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Ned & Stacey is a USmarker television sitcom that aired on the FOX network from 1995 to 1997. It starred Thomas Haden Church and Debra Messing. The major thread of the series was that the two were brought together in a marriage of convenience—Ned Dorsey (Church) needed to be married to get a promotion at work, while Stacey Colbert (Messing) desperately needed a place to live and Ned had a very good apartment.

Ned and Stacey often socialized with Stacey's sister, Amanda (Nadia Dajani) and her husband, Eric (Greg Germann). Other recurring characters included Stacey's parents and Ned's boss.

Main cast

Intro Dialogue

(Spoken during the opening theme)

Ned: Why Stacey?

Stacey: Why Ned?

Ned: It was business.

Stacey: Strictly business.

Ned: Here's the deal - to get a promotion, I needed a wife.

Stacey: To get a life, I needed his apartment.

Ned: So what the hell, we up and got married.

Stacey: The only thing we have in common? We irritate each other.

Ned: Right! Enjoy the show.


Ned Dorsey

An obsessive-compulsive advertising executive, he marries Stacey in order to get a promotion. On the surface Ned is a self-absorbed egomaniac who uses anything and anyone to get ahead. However, Ned also showed compassion and empathy for his friends, especially Stacey.

Eventually, Ned falls in love with Stacey, but the series was cancelled before this was further developed.

According to Stacey, Ned achieved a rapid rise to the top by breaking in and writing complimentary reports on his performance at work. He is normally well-dressed and has an almost obsessive love for the TV series Mr. Belvedere. Ned also loves loganberries.

Stacey Colbert Dorsey

A red-haired journalist who in the pilot is living at home. To get away from her parents she "marries" the cynical, cantankerous Ned - she wants to live in his apartment, he needs a wife in order to get a promotion. Eventually, Stacey falls in love with Ned, but the series was cancelled before this was further developed.

Stacey has a degree from Brandeis Universitymarker but constantly struggles to land a decent job in journalism. During the series she works freelance before landing a job writing for a freebie airline journal Skyward.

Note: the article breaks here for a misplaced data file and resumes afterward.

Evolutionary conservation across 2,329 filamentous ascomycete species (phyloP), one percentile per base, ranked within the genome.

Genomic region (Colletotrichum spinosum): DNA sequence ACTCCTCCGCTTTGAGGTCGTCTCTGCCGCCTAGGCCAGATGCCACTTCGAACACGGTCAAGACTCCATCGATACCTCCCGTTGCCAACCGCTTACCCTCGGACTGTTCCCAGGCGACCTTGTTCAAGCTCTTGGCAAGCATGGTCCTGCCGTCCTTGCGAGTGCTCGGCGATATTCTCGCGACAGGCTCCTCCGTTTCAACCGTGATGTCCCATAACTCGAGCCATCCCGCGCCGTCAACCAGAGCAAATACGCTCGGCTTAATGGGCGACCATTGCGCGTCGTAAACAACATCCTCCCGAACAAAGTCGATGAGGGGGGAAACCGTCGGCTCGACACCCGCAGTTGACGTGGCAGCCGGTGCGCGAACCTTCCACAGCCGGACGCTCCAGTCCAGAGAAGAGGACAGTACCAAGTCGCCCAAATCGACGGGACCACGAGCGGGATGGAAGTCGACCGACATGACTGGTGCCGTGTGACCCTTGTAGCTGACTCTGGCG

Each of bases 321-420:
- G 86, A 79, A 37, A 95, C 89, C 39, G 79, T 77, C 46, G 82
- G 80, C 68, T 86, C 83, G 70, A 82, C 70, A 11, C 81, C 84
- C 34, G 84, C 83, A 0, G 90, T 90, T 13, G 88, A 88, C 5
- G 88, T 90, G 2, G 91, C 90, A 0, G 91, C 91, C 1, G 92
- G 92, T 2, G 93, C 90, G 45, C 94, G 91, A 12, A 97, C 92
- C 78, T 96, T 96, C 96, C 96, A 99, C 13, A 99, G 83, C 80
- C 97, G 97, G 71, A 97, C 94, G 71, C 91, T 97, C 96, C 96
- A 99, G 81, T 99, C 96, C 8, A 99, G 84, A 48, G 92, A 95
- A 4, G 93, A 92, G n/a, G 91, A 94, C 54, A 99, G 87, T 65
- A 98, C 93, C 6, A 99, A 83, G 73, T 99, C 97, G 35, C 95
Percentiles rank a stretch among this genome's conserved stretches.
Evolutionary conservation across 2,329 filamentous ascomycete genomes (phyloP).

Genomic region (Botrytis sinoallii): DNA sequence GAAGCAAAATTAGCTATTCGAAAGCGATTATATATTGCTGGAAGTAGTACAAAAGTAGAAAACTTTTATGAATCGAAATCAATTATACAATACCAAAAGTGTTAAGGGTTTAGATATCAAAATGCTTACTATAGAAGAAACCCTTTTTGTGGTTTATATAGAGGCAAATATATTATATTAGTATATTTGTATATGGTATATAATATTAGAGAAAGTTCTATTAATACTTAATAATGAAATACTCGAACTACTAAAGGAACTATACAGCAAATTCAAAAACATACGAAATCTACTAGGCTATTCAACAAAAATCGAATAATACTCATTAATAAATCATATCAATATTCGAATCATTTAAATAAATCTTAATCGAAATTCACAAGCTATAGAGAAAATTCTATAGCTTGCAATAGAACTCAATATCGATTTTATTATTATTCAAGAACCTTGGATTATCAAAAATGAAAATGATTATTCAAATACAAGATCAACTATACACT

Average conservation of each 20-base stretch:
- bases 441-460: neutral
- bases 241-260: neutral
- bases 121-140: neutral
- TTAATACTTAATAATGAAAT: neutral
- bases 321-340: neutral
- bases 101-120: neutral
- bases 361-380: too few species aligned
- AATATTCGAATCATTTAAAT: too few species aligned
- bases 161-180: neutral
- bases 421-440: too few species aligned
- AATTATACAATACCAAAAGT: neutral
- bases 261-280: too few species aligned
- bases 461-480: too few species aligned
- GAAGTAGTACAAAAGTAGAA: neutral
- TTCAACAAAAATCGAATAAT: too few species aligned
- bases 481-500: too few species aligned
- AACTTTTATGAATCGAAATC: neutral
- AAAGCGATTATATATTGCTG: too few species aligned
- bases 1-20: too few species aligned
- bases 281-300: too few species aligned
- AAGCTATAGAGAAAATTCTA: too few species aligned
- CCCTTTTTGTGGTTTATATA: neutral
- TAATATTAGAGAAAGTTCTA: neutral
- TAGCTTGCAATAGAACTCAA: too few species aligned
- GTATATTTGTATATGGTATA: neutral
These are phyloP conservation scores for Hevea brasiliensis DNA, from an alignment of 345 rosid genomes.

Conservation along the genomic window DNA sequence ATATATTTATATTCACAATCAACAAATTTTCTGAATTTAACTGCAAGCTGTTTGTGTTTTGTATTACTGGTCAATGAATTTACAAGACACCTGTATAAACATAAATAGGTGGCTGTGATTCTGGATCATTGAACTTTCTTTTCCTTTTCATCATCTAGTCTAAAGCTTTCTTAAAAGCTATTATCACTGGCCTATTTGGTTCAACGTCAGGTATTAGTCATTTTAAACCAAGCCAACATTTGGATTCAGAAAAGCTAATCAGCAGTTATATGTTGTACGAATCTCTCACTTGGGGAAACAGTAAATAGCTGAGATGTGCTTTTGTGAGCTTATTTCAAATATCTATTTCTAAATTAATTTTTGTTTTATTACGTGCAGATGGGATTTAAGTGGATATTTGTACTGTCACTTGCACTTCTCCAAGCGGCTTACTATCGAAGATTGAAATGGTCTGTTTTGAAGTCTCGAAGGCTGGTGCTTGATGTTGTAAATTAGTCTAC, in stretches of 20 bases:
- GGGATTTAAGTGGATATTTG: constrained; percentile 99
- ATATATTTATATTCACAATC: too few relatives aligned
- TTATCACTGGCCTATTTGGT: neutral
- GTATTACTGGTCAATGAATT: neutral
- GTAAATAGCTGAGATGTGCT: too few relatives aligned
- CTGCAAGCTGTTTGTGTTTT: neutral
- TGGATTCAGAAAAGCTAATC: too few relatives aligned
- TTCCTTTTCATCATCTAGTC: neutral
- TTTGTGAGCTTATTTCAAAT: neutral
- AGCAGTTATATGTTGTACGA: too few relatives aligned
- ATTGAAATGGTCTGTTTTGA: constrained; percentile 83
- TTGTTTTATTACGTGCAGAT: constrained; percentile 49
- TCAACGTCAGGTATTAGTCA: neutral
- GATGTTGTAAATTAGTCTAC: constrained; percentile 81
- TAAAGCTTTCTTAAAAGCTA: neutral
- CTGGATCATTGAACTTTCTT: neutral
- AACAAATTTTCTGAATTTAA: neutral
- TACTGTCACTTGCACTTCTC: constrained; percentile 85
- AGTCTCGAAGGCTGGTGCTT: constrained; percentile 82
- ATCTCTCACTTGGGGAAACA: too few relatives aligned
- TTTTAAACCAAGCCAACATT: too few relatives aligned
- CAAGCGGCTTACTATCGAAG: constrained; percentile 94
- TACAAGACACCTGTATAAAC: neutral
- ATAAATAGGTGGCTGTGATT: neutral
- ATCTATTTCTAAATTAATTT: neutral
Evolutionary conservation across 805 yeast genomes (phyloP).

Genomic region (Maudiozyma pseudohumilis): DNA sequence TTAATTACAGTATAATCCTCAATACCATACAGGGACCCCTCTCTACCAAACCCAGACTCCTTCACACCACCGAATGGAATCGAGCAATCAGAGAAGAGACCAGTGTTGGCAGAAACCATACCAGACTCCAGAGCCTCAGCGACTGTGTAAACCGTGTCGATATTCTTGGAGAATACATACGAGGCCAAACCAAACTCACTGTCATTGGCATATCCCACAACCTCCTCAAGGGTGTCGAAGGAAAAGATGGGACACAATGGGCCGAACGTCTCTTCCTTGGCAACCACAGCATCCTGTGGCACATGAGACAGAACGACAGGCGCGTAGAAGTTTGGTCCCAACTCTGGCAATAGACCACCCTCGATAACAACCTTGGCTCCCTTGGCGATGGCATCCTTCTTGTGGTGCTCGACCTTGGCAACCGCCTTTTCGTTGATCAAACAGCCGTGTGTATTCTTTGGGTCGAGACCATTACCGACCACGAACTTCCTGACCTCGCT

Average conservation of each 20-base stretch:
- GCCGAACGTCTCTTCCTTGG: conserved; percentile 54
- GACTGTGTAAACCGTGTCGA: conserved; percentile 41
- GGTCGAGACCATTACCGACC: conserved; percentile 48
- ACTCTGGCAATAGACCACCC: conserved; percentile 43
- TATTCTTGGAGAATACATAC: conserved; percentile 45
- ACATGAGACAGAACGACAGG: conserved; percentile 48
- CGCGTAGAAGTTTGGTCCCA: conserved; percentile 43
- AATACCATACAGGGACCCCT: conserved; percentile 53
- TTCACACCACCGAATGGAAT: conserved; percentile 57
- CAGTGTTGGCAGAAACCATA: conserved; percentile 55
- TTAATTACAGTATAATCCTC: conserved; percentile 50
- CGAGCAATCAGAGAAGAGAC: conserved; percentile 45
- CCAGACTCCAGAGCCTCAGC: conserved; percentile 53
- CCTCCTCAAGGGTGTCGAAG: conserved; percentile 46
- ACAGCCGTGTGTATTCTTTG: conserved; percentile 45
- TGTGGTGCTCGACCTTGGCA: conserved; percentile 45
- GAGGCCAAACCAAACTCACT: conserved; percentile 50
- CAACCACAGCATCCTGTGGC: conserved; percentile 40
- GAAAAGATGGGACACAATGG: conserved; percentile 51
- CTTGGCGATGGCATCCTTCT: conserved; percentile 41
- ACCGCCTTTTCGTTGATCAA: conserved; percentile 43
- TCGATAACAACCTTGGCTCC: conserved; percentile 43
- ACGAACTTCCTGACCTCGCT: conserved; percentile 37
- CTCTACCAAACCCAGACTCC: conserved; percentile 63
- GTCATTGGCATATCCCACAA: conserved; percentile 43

Stacey's parents are Ellen and Saul. She has one sister, Amanda. During the series she is variously referred to (including by herself) as Stacey Colbert and Stacey Dorsey.

Stacey is later kicked out of the apartment by Ned after she is found completely naked with her school teacher lover in front of a group of clients, leading to the memorable explanation by Ned: "they're fraternal twins and... they frequently get together to re-enact their birth".

Amanda Moyer

Stacey's sister and Ned's sister-in-law. Amanda is openly critical of the fake marriage and of Ned in particular, especially as her husband is Ned's best friend. During the first season Amanda was working as a real estate agent. After a property investment with Ned goes wrong, she finds herself running a muffin store, "Amanda's Amuffins," during the second season. She has one son, named Howard.

Eric Moyer

Called Rico by Ned. He is Ned's best friend and works as an accountant at Ned's advertising firm. He is slightly nerdy but in a good natured way. Eric's straight down the middle persona was often used as a counter balance to Ned's over-the-top antics. Eric is sometimes troubled by Ned's close relationship with their shared parents-in-law. Whereas Ned is an instant hit, Eric feels unable to really connect with them.

DVD Release

In September 2005, Sony Pictures Home Entertainment released the first season of Ned and Stacey on DVD in Region 1. Due to poor sales, it is currently unknown whether they will ever release the second and final season.

DVD Name Ep # Release Date
The Complete First Season 24 September 20, 2005


The show was unusual for being largely recorded progressively at a frame rate of 30 frames per second. Most of the show's contemporaries were filmed at 24 frame/s (or used television hardware emulating film), or they were recorded at an interlaced 60 fields per second.

A similar premise was the subject of the 1960s sitcom Occasional Wife, another series in the Sony Pictures Television library.

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